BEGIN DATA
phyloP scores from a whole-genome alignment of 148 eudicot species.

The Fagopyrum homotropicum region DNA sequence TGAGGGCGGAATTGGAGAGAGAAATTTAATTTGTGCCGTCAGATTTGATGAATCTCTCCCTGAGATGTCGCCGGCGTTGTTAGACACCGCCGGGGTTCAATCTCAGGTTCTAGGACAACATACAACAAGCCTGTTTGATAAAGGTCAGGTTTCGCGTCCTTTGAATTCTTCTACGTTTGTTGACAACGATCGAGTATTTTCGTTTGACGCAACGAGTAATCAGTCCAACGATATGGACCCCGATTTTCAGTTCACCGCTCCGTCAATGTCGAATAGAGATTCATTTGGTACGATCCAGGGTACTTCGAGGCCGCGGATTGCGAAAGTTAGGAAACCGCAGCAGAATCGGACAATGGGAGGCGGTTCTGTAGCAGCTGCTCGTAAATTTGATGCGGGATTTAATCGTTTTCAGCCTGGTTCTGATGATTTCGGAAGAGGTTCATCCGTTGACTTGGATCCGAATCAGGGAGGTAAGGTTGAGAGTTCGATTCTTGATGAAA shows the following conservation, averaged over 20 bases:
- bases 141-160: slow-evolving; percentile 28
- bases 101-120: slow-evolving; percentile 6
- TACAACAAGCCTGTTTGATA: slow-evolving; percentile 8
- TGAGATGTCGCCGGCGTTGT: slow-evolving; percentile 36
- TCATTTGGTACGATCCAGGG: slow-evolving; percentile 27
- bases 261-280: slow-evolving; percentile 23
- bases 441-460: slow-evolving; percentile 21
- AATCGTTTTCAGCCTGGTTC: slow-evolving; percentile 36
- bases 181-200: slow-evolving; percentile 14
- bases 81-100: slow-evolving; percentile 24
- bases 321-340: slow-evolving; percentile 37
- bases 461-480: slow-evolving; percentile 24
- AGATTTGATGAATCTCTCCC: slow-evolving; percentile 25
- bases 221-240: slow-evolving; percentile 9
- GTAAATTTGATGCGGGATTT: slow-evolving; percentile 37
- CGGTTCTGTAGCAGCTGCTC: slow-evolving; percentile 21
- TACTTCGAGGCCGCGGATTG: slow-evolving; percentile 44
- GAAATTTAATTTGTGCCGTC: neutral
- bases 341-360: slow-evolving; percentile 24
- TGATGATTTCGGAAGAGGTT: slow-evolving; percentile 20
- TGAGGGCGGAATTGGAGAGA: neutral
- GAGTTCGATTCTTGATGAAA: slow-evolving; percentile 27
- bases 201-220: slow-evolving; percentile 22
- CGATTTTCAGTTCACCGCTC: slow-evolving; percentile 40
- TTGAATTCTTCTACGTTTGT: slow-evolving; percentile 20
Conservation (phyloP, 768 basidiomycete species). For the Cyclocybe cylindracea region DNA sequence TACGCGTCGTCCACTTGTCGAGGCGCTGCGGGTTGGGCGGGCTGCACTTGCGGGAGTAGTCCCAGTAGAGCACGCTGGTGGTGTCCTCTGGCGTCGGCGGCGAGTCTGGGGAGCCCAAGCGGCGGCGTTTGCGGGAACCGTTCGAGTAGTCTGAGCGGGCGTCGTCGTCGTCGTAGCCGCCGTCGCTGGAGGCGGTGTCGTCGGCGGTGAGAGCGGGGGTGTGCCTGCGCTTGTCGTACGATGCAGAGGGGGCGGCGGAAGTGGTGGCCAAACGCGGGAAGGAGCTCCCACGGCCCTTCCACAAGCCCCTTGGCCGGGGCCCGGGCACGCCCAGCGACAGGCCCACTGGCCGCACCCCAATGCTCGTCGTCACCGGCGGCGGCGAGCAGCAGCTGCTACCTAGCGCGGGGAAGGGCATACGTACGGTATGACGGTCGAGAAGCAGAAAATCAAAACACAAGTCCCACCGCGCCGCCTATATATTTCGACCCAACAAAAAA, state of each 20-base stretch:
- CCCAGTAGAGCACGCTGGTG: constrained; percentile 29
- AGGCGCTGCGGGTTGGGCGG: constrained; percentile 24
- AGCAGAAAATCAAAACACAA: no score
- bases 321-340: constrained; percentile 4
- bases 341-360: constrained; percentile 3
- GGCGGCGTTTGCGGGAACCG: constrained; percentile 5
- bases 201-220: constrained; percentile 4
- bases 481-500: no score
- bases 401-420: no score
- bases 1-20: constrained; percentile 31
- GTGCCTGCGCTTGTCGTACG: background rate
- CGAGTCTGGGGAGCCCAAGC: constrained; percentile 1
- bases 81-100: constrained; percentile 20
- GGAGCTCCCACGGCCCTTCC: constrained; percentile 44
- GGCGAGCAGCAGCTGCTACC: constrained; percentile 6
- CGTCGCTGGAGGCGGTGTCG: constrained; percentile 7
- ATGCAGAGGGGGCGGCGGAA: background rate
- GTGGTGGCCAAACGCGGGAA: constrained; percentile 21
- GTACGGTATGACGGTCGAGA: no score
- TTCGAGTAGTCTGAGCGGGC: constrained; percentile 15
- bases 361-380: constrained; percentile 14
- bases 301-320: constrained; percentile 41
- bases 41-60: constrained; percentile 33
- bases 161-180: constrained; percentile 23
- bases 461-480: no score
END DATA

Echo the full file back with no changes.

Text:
phyloP scores from a whole-genome alignment of 148 eudicot species.

The Fagopyrum homotropicum region DNA sequence TGAGGGCGGAATTGGAGAGAGAAATTTAATTTGTGCCGTCAGATTTGATGAATCTCTCCCTGAGATGTCGCCGGCGTTGTTAGACACCGCCGGGGTTCAATCTCAGGTTCTAGGACAACATACAACAAGCCTGTTTGATAAAGGTCAGGTTTCGCGTCCTTTGAATTCTTCTACGTTTGTTGACAACGATCGAGTATTTTCGTTTGACGCAACGAGTAATCAGTCCAACGATATGGACCCCGATTTTCAGTTCACCGCTCCGTCAATGTCGAATAGAGATTCATTTGGTACGATCCAGGGTACTTCGAGGCCGCGGATTGCGAAAGTTAGGAAACCGCAGCAGAATCGGACAATGGGAGGCGGTTCTGTAGCAGCTGCTCGTAAATTTGATGCGGGATTTAATCGTTTTCAGCCTGGTTCTGATGATTTCGGAAGAGGTTCATCCGTTGACTTGGATCCGAATCAGGGAGGTAAGGTTGAGAGTTCGATTCTTGATGAAA shows the following conservation, averaged over 20 bases:
- bases 141-160: slow-evolving; percentile 28
- bases 101-120: slow-evolving; percentile 6
- TACAACAAGCCTGTTTGATA: slow-evolving; percentile 8
- TGAGATGTCGCCGGCGTTGT: slow-evolving; percentile 36
- TCATTTGGTACGATCCAGGG: slow-evolving; percentile 27
- bases 261-280: slow-evolving; percentile 23
- bases 441-460: slow-evolving; percentile 21
- AATCGTTTTCAGCCTGGTTC: slow-evolving; percentile 36
- bases 181-200: slow-evolving; percentile 14
- bases 81-100: slow-evolving; percentile 24
- bases 321-340: slow-evolving; percentile 37
- bases 461-480: slow-evolving; percentile 24
- AGATTTGATGAATCTCTCCC: slow-evolving; percentile 25
- bases 221-240: slow-evolving; percentile 9
- GTAAATTTGATGCGGGATTT: slow-evolving; percentile 37
- CGGTTCTGTAGCAGCTGCTC: slow-evolving; percentile 21
- TACTTCGAGGCCGCGGATTG: slow-evolving; percentile 44
- GAAATTTAATTTGTGCCGTC: neutral
- bases 341-360: slow-evolving; percentile 24
- TGATGATTTCGGAAGAGGTT: slow-evolving; percentile 20
- TGAGGGCGGAATTGGAGAGA: neutral
- GAGTTCGATTCTTGATGAAA: slow-evolving; percentile 27
- bases 201-220: slow-evolving; percentile 22
- CGATTTTCAGTTCACCGCTC: slow-evolving; percentile 40
- TTGAATTCTTCTACGTTTGT: slow-evolving; percentile 20
Conservation (phyloP, 768 basidiomycete species). For the Cyclocybe cylindracea region DNA sequence TACGCGTCGTCCACTTGTCGAGGCGCTGCGGGTTGGGCGGGCTGCACTTGCGGGAGTAGTCCCAGTAGAGCACGCTGGTGGTGTCCTCTGGCGTCGGCGGCGAGTCTGGGGAGCCCAAGCGGCGGCGTTTGCGGGAACCGTTCGAGTAGTCTGAGCGGGCGTCGTCGTCGTCGTAGCCGCCGTCGCTGGAGGCGGTGTCGTCGGCGGTGAGAGCGGGGGTGTGCCTGCGCTTGTCGTACGATGCAGAGGGGGCGGCGGAAGTGGTGGCCAAACGCGGGAAGGAGCTCCCACGGCCCTTCCACAAGCCCCTTGGCCGGGGCCCGGGCACGCCCAGCGACAGGCCCACTGGCCGCACCCCAATGCTCGTCGTCACCGGCGGCGGCGAGCAGCAGCTGCTACCTAGCGCGGGGAAGGGCATACGTACGGTATGACGGTCGAGAAGCAGAAAATCAAAACACAAGTCCCACCGCGCCGCCTATATATTTCGACCCAACAAAAAA, state of each 20-base stretch:
- CCCAGTAGAGCACGCTGGTG: constrained; percentile 29
- AGGCGCTGCGGGTTGGGCGG: constrained; percentile 24
- AGCAGAAAATCAAAACACAA: no score
- bases 321-340: constrained; percentile 4
- bases 341-360: constrained; percentile 3
- GGCGGCGTTTGCGGGAACCG: constrained; percentile 5
- bases 201-220: constrained; percentile 4
- bases 481-500: no score
- bases 401-420: no score
- bases 1-20: constrained; percentile 31
- GTGCCTGCGCTTGTCGTACG: background rate
- CGAGTCTGGGGAGCCCAAGC: constrained; percentile 1
- bases 81-100: constrained; percentile 20
- GGAGCTCCCACGGCCCTTCC: constrained; percentile 44
- GGCGAGCAGCAGCTGCTACC: constrained; percentile 6
- CGTCGCTGGAGGCGGTGTCG: constrained; percentile 7
- ATGCAGAGGGGGCGGCGGAA: background rate
- GTGGTGGCCAAACGCGGGAA: constrained; percentile 21
- GTACGGTATGACGGTCGAGA: no score
- TTCGAGTAGTCTGAGCGGGC: constrained; percentile 15
- bases 361-380: constrained; percentile 14
- bases 301-320: constrained; percentile 41
- bases 41-60: constrained; percentile 33
- bases 161-180: constrained; percentile 23
- bases 461-480: no score